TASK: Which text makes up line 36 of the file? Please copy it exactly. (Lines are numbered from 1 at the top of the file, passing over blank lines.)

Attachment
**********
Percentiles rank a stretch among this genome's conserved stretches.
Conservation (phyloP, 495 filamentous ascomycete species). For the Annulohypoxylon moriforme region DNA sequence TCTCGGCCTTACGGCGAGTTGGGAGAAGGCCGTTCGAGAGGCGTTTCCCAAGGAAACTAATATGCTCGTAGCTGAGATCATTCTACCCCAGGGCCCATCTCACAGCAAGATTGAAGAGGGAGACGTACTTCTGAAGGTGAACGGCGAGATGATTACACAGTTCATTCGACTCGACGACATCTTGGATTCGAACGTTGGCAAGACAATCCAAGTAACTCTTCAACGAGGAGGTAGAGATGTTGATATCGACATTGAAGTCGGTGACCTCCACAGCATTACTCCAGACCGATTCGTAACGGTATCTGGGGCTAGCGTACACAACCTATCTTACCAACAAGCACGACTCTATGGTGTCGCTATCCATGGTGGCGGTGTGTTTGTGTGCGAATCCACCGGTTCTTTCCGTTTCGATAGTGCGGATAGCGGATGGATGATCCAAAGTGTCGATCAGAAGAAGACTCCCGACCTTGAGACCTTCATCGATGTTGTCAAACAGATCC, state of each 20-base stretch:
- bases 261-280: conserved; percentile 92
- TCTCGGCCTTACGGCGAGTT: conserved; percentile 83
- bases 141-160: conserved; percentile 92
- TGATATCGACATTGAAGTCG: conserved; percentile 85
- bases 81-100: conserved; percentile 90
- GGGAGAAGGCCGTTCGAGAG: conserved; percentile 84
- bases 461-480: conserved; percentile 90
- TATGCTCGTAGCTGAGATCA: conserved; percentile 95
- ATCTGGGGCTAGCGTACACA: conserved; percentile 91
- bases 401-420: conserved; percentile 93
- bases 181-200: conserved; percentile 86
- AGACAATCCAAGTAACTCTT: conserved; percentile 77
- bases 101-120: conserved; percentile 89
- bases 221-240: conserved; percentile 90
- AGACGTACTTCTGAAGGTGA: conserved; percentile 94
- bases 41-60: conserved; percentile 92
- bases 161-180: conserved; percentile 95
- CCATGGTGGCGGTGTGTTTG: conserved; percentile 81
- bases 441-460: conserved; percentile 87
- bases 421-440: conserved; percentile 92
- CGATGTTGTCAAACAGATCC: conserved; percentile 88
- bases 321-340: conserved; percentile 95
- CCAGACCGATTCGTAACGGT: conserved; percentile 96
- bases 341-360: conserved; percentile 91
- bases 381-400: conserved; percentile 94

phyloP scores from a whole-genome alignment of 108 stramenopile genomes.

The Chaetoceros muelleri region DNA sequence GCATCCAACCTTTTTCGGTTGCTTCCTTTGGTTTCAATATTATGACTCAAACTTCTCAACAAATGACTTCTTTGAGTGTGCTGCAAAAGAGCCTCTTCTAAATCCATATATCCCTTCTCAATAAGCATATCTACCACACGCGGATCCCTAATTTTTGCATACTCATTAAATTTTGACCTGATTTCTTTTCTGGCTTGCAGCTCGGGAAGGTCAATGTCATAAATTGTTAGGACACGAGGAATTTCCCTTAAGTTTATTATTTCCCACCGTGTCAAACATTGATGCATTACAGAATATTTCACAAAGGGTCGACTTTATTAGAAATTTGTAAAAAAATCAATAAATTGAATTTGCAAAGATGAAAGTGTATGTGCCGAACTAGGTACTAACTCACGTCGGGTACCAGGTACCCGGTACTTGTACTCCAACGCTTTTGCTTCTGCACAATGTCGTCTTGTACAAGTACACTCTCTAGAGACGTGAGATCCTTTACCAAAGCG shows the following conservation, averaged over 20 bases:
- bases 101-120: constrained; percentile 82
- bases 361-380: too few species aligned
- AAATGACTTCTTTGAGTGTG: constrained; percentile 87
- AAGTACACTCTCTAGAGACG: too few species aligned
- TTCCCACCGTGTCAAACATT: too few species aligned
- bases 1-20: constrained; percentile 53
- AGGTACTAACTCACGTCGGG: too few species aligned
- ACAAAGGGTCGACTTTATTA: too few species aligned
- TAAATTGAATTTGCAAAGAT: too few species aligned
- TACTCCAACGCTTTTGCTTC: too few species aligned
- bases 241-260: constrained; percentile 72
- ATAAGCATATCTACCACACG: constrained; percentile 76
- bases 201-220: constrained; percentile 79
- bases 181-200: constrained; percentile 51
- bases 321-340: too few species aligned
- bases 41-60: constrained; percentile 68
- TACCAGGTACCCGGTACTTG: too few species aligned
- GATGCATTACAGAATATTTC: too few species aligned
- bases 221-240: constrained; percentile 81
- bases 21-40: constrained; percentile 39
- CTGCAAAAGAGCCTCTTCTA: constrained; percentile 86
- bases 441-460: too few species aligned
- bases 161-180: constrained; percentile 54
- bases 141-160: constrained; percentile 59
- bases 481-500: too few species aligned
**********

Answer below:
- AGGTACTAACTCACGTCGGG: too few species aligned